Moon (Daring the Pilot) creates a strong sense of home and a convincing love story with moderate love scenes that will overcome even the most cynical of readers.


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The Keeper of Lost Things by Ruth Hogan

Anthony Peardew is the keeper of lost things. On the day that his fiancée was killed, Anthony lost a treasured object that she had given him. Still in mourning 40 years later, he has made it his mission to reunite people with their lost objects. As an author, many of these objects have also found their way into his stories. As Anthony nears the end of his life, he fears that his work will be left undone, so he entrusts everything to his assistant Laura. Laura, still recovering from her divorce, feels a little lost herself, and Anthony’s bequest is overwhelming.  But she soon settles into Anthony’s home and the project at hand. She makes new friends, and with their help, begins the task of reuniting objects with their owners. Along the way, she also discovers the story behind Anthony and Therese, and the mystery of what was lost.

While this story isn’t quite a cozy mystery, it has a lot of the same elements that make it not only an easy read, but also very enjoyable. The characters are relatable and quirky, and while there are some serious bits, they are more than balanced out with a dash of humor. Perfect reading for a rainy day with a cup of tea.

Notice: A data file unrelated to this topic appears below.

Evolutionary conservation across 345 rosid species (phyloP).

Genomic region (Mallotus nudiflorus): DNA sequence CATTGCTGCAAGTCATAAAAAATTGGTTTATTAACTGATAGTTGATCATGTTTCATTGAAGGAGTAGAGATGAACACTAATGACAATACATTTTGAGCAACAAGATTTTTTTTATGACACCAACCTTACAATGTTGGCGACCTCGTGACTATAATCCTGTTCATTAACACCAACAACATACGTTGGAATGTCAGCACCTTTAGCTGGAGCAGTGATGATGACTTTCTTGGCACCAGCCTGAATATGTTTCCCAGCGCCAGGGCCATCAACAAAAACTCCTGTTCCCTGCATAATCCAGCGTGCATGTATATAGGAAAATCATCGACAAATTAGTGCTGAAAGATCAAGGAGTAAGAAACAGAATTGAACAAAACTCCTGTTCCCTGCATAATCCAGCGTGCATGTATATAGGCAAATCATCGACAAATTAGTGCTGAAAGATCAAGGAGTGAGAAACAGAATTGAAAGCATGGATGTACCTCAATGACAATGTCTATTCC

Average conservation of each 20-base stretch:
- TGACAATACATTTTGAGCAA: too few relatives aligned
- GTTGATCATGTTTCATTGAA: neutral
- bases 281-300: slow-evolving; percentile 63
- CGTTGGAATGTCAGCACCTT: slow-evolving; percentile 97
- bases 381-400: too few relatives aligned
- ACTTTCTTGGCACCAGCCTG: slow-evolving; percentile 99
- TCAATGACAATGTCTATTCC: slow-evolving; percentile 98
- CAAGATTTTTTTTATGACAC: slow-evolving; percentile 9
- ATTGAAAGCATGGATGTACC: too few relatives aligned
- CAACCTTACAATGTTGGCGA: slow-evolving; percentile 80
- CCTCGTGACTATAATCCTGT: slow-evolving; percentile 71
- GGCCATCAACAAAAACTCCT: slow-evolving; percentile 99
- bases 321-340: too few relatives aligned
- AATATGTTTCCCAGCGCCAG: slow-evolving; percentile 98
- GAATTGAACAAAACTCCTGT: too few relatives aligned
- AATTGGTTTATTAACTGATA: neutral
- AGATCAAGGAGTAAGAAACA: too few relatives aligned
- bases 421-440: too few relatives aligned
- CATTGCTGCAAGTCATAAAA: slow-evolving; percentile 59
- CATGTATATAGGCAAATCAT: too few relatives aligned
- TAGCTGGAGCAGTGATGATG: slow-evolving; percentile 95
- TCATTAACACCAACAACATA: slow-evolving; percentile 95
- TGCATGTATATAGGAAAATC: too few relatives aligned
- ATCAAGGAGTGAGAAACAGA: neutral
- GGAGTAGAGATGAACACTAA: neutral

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The Child by Fiona Barton

Although not billed as a series, reporter Kate Waters from Barton’s debut, The Widowreturns as she begins to investigate when an infant’s bones are found on a construction site in London. A mother of two other children, Angela Irving’s baby, Alice, disappeared from the hospital in the 70’s and was never found. She is hoping that DNA samples will prove a match so that she knows what happened to her baby all those years ago. The police believe the body was buried sometime in the 80’s, which brings about more questions than answers.

Emma learns about the baby, whose remains were found in the garden of her old home, from Kate’s article in the paper. Although she was kicked out at sixteen, Emma harbors a dark secret from that neighborhood during the days she lived there with her selfish mother Jude and Jude’s boyfriend, Will.

Kate’s investigation has her confronting the major players in the neighborhood during that time period as she unravels what exactly happened to baby Alice.

A very well done dark suspense novel that is equal to, if not better, than Barton’s debut. There is a twist that this reader did not see coming that proves what a clever story Barton has weaved. If you are into the psychological suspense novels like me, this one is a sure bet.